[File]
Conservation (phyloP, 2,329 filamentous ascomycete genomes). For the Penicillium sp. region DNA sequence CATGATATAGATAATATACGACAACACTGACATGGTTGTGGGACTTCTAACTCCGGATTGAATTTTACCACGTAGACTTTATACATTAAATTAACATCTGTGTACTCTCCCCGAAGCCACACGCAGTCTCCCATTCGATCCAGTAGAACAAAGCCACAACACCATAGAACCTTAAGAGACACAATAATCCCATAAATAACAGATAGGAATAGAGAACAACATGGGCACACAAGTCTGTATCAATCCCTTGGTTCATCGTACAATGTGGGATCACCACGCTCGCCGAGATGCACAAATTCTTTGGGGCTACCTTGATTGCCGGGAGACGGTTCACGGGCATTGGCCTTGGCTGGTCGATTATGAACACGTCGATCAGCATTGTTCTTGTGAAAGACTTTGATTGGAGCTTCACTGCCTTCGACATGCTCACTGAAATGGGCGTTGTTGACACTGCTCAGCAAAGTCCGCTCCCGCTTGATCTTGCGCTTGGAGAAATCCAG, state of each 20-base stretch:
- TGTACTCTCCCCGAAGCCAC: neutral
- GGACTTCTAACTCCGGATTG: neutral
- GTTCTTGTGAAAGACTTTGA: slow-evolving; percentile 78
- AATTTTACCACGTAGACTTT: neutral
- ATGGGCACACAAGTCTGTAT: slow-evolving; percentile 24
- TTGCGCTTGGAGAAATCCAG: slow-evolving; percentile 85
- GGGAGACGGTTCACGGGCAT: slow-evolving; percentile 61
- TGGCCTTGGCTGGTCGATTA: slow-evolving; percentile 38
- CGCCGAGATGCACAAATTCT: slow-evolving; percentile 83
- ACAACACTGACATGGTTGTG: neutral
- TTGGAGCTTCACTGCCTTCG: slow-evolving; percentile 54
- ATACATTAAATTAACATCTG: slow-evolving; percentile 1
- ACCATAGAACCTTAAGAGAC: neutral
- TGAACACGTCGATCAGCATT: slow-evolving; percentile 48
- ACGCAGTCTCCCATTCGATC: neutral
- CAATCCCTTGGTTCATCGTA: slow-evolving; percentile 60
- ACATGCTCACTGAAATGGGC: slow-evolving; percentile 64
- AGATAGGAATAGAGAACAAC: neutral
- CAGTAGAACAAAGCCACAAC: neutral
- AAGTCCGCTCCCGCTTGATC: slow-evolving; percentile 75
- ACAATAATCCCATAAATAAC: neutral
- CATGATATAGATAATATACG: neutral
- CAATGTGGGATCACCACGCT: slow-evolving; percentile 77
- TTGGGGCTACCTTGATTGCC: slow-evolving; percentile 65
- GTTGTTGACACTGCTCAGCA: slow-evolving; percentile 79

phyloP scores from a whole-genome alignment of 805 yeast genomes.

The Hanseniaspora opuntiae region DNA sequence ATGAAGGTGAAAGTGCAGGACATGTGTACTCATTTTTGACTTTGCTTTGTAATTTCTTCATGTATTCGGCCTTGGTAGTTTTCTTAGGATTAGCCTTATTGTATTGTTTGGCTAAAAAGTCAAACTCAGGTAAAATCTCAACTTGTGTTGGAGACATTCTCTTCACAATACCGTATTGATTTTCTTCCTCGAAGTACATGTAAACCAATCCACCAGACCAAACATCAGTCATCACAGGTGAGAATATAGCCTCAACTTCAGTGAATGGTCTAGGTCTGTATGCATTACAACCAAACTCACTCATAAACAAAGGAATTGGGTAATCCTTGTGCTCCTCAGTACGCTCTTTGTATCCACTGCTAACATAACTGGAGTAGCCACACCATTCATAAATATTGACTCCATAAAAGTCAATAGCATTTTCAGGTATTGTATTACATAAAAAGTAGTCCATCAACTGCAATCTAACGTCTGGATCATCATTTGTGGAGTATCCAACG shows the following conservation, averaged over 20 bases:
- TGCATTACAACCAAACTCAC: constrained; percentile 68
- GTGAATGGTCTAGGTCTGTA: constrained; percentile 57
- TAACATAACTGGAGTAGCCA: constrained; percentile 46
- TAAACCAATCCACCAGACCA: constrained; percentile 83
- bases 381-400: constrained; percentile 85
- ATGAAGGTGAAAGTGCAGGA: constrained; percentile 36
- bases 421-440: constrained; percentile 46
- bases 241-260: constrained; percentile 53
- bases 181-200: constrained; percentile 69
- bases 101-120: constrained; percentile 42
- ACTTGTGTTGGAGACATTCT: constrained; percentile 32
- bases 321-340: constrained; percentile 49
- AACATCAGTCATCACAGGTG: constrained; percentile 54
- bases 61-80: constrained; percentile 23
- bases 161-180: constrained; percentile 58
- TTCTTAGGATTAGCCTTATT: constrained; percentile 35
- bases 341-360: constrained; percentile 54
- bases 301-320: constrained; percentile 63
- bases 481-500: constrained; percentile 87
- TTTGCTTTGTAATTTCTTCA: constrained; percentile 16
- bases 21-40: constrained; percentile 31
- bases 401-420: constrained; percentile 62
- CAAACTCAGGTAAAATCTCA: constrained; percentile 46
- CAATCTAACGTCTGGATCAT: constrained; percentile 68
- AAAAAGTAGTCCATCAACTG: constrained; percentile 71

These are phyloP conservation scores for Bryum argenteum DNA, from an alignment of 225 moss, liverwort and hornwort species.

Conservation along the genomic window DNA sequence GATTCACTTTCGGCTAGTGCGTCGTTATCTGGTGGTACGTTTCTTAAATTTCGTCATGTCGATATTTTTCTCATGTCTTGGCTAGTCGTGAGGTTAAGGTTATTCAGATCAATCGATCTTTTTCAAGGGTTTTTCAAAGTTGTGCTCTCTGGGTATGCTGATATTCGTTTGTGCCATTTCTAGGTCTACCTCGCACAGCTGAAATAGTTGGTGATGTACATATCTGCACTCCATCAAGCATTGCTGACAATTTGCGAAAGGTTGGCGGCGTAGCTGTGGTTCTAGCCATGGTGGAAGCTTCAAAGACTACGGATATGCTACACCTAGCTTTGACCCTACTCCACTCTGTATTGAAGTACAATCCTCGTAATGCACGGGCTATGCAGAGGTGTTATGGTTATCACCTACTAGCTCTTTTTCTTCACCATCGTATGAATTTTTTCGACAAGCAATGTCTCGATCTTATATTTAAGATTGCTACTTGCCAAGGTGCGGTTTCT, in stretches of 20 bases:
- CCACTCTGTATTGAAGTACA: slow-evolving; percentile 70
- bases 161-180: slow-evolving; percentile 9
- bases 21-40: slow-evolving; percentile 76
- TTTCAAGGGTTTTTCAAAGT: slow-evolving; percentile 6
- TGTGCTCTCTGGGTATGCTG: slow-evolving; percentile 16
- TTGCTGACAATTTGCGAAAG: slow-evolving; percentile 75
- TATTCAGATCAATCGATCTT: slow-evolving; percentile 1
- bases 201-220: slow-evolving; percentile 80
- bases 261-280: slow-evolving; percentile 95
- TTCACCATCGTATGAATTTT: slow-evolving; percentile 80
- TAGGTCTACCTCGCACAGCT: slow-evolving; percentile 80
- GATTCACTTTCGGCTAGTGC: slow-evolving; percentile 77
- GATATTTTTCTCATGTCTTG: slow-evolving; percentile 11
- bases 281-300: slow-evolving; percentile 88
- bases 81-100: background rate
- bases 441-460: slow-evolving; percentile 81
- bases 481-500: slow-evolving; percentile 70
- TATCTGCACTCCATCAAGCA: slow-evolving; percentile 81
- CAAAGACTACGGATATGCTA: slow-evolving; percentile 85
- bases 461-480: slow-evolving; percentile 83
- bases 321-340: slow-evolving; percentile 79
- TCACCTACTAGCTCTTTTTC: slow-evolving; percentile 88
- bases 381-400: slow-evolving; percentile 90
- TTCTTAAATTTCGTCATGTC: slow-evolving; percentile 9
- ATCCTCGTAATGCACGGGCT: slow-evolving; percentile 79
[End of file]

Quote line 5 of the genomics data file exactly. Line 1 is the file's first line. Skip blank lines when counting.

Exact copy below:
- AATTTTACCACGTAGACTTT: neutral